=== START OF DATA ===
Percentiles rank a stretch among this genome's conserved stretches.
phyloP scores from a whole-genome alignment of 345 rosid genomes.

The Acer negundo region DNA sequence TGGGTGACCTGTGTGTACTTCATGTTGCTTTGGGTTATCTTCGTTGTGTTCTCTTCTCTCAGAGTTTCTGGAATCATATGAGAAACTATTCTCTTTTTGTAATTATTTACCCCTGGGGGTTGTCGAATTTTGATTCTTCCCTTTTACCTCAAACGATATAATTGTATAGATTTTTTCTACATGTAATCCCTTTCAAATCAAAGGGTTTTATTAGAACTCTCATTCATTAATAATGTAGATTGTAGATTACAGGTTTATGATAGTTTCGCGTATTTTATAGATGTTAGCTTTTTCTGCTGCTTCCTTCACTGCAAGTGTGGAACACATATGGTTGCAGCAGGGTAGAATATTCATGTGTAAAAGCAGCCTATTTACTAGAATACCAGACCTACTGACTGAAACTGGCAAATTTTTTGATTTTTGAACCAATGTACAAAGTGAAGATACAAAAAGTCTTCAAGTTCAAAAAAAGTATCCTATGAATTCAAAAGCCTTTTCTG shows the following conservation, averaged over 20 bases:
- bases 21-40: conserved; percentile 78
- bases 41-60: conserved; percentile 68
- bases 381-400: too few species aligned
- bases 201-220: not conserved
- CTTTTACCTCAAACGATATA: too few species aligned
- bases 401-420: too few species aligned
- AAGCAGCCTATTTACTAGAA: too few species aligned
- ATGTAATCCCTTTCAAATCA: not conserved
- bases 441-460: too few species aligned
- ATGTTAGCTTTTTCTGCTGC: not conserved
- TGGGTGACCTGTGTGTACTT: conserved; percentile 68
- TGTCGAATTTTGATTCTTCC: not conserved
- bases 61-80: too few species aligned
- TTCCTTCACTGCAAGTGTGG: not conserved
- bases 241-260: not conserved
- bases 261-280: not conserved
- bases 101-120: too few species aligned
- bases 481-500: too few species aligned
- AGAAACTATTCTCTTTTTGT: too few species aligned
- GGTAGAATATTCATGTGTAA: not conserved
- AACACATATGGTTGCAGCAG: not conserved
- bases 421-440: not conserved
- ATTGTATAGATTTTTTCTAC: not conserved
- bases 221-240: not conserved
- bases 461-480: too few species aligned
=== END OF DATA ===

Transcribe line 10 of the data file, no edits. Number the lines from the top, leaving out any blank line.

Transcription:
- AAGCAGCCTATTTACTAGAA: too few species aligned